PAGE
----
Jan 25, 2014


Village Cafe in Bishop, CA.


Have you ever noticed that changing a habit can become a sparring match! Samuel Johnson is quoted as saying, "The chains of habit are too weak to be felt until they are too strong to be broken." I personally believe that no habit is invincible, but changing one can feel like pulling a weed, only to find out that it is attached to your neighbor's refrigerator!


My previous post, "Mindful Eating," mentioned slowing down meals in order to naturally arrive at satiation. Chewing seemed like a good place to start, so I prepared a splendid breakfast and sat down to eat. My objective was to chew 26 times, hands free of utensils.

I took my first bite and began to chew. I immediately noticed that I was still holding my fork, so I laid it down. I took a second bite and this time my fork was parked. Before arriving at 26 chews, however, I picked up the fork, began reloading, put it back down, and then picked it up again. On the third bite, I ignored my fork, but I began chewing faster in anticipation of my next fork-lift. I even thought of things I needed to do and walked away from my plate several times until my 26 chews were over! I eventually began to focus on the flavor and texture of my meal, but oh what a battle!


I have observed people as they shovel food into their mouths. Their chewing seems obligatory and minimal. They quickly swallow and then reload. Twenty minutes later, they have sometimes eaten the equivalent of 3 or more meals and their appestat is out of a job. 

I am not an assembly line eater, but the mechanics of my own meal glared back at me. Plainly, I was uncomfortable not managing my fork between bites and I recognized that I was robbing myself of pleasure.


While shopping, I often see something I want and give myself full permission to come back the next day IF my desire is still strong. I rarely return. So, I recently tried this with 3 small, spicy chicken sandwiches. I ate one and wanted another. I gave myself permission to indulge again in 15 minutes if I was still hungry. In 15 minutes, I was full. My 8th grade son, Brock, picked up where I left off.

As I introduce more whole, fresh, and seasonal foods into my lifestyle, you might say that my chew-chew train is on track.

P.S. My inspiration comes from Darya Pino Rose, author of Foodist.

Jan 19, 2014

Mindful Eating


I look forward to women's ministry potlucks. The food is scrumptious and the conversation entertaining. The topics of religion and politics rarely create problems because we most often agree. I cringe, however, when an enthusiastic dieter uses mealtime to detail their latest diet and weight loss — usually while abstaining from what the rest of us are enjoying. I can sweep my eyes around the table and see people becoming more aware of their plates. And there are plenty of leftovers.

I mentioned this scenario to my husband and his reply was, "You sure don't have this problem at men's retreats."

My internal dialogue does not wish the dieter failure, but I am predicting that the diet will end soon and the weight will return. I am usually right. Being that most diets are unnatural in the first place, they are almost doomed to failure.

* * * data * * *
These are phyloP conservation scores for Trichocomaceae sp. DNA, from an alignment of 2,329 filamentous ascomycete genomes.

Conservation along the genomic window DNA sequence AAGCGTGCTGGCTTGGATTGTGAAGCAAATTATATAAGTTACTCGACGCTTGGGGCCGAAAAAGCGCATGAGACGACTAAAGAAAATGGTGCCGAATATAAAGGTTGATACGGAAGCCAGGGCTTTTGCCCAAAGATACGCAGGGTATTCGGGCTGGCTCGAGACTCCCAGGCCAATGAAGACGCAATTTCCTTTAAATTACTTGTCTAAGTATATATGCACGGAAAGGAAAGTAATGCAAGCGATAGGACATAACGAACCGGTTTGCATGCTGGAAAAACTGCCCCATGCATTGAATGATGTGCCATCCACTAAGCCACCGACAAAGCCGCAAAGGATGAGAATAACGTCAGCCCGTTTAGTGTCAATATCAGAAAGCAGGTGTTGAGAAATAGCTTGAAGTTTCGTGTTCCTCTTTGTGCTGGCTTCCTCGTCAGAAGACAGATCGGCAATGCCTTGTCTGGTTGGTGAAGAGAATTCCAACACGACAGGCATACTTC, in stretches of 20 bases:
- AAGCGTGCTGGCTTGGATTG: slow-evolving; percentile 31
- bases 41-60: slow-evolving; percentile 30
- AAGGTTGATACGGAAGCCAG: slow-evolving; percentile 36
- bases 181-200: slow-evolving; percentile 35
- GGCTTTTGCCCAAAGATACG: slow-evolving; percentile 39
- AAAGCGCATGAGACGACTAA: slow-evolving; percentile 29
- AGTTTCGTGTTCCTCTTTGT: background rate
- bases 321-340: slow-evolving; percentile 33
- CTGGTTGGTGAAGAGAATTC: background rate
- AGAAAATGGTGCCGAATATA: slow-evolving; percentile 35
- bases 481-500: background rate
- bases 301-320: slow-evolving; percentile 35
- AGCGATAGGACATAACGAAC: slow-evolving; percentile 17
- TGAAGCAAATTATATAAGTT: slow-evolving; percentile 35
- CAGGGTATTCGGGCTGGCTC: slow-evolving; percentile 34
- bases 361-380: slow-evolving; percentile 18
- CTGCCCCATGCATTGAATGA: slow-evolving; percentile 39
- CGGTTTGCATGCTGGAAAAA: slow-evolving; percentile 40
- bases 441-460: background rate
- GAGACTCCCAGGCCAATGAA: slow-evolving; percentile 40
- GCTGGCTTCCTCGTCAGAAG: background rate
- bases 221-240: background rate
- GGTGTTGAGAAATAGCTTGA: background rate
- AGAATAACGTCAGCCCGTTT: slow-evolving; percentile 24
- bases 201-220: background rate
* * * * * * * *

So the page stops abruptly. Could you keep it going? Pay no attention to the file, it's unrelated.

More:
I was a chunky toddler when it was considered healthy to be so. In later years, it was discovered that early weight determines how one will deal with pounds for the rest of their life. For me, that was true. I have always struggled with weight gain; and I am certain that Wonder and Weber's bread were not my friends.

I have tried most popular diets, only to have my success erode as soon as I got bored and let up on the restrictions. In fact, I hate the word "diet" because I enjoy the diversity, culture, and creativity of food too much to abandon an entire food group, eat like a caveman, or pretend to like ChicharrĂ³n (fried pork rinds.)


My ultimate desire is to experience real food without deprivation. Yes, life is too short to be fat, but it is also too short not to enjoy the bountiful food choices that God saw fit to stock the planet with.

I have concluded that my healthy pursuit needs to focus on balance and better habits. So, I am not on a diet. I am not following a prescribed meal plan. I am not counting calories or weighing food. I am simply forging a healthier relationship with fresh, in-season, whole, organic, and unprocessed food. I am employing habits that slow down and increase the pleasure-factor of eating, while bringing my body back to a healthy rhythm.

I am grateful to authors Michael Polan (Cooked, Food Rules: An Eater's Manual, and In Defense of Food) and Darya Pino Rose (Foodist) for offering common sense and affirmation. Due to their illumination, I am employing the following new habits...

     26 Chews while Utensils are Parked
     Less Distraction
     Mindful Eating
     Farmers Market
     Whole Foods
     Organic Food Co-ops
     Frozen when Fresh is Unavailable

Cafe Karen
     Real Food and Seasonal Ingredients
     Minimal Processed Food (especially sugar and flour)
     Batch Cooking
     Advance Preparation
     A High Protein Breakfast
     Meals of 50% Vegetables
     Fruit as Snacks
     Palm Sized Meat, Fish, and Poultry Portions
     Non-Sugared Beverages
     Sweets: Worth-the-splurge

Dining Out
     Dining: Worth-the-Splurge

     1000 Footsteps (with the aide of a FitBit)
     Strengthening Exercises